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Adam Scott knows the do's and don'ts of game shows

Adam Scott knows the do's and don'ts of game shows

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Hosting a game show was never on Adam Scott’s bucket list. It wasn’t even on his radar until the folks behind “Don’t” called and explained how the new ABC series was going to be different.

“It’s a game show that’s sort of making fun of game shows,” he says from his home during a Zoom interview. When producers said actor Ryan Reynolds was involved and he was going to serve as “this sort of overlord voice,” “it sounded really fun.”

Once on board, Scott realized the job was much more work than he thought. “It’s like you’re the cruise director and you have to keep all the balls up in the air.”

Early into production (“Don’t” was taped before the coronavirus pandemic), the “Parks and Recreation” star found himself pulling for the contestants. “You’re watching these families win significant amounts of money and you can tell it’s going to make a huge difference in their lives,” he says. “I was so rooting for them and it was something I was not expecting ... that I would get emotional about it.”

Because “Don’t” involves elaborate stunts, there’s often a lot of set-up time, which means Scott is responsible for keeping the contestants loose. “You have to remind them to talk through everything they’re feeling and thinking. Off camera, I’d try to make them feel as comfortable as possible. The job is deceptively simple.”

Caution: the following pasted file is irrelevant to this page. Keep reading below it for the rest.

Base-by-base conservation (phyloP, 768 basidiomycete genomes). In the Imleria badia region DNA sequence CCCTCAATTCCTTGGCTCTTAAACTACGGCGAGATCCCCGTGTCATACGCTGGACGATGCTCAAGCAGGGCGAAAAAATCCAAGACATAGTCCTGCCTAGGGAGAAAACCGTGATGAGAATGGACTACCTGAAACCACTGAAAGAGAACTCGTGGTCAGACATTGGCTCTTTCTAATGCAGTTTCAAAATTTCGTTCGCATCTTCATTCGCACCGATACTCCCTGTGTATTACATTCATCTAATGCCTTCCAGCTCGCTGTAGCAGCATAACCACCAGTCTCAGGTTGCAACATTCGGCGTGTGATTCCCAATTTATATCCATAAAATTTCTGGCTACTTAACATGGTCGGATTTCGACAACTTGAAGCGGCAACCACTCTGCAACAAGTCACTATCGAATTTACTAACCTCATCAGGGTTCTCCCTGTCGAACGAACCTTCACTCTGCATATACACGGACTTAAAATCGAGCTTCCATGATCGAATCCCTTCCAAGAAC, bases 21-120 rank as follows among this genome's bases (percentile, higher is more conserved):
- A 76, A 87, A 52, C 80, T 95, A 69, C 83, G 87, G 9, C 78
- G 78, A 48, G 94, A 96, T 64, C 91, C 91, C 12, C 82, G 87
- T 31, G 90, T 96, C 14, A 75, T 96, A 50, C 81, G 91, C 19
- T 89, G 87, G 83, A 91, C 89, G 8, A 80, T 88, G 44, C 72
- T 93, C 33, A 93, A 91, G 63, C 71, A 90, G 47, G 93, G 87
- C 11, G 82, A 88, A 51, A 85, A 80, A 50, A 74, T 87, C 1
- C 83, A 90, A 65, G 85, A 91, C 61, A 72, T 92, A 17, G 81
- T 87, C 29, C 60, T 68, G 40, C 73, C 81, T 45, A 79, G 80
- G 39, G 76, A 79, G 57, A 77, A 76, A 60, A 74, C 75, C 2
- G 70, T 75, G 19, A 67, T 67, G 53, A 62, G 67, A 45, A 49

Whenever he sensed he wasn’t juggling all of the balls, Scott recalled those hosts he loved as a teenager.

“I grew up idolizing David Letterman ... and still do. When this came around, that’s who I immediately thought of. If I were to reach for something, if I were to steal from anyone, that’s where I would go.”

Ken Ober, from MTV’s “Remote Control,” was another influence. “So, in between fits of panic, if you see any influence from those two, I wouldn’t be surprised.”

Just after “Don’t” wrapped and before COVID-19 shut down businesses, Scott was prepping for a new series that was going to shoot in New York for six months. Since then, he says, “I’ve been waiting until we get back to that. We made a ‘Parks and Rec’ reunion special, so I got to act a little bit there. Luckily, the quarantine has given the writers time to map the entire season out. I’ve been reading and watching a lot of movies, which has always been a great way for me to learn.”

Doing the interview in a closet he shares with his wife (“it’s the only place in the house where there wouldn’t be dogs and children running back and forth”), he says time away from performing has given him reason to revisit all aspects of life.

Growing up in California, the 47-year-old remembers obsessing over television when he was a child. “We didn’t have a television, so when we finally got it, I’d turn it on at 7 p.m. and watch it straight through to signoff. I was a pretty patient kid – just as long as I got my TV fix.”

Roles started coming when he was 21 – parts on “Boy Meets World” and “ER” – before he landed in several series and films and then “Party Down” and “Parks and Rec.”

While game shows were never in the mix, Scott says he wouldn’t mind being on “Jeopardy!” or “Survivor.”

The latter, he says, is one of his favorite shows. “I’ve fantasized my strategy over and over again over the years. One thing the show has proved is anyone can handle it if they focus in.”

And “Don’t”? Scott realizes he isn’t up to some of its demands. “Where there’s something spinning around and making them dizzy and they have to shoot baskets or dance or stuff like that, I would just vomit,” he says. “I had to look away when they were going around and around.”

“Don’t” airs on ABC.

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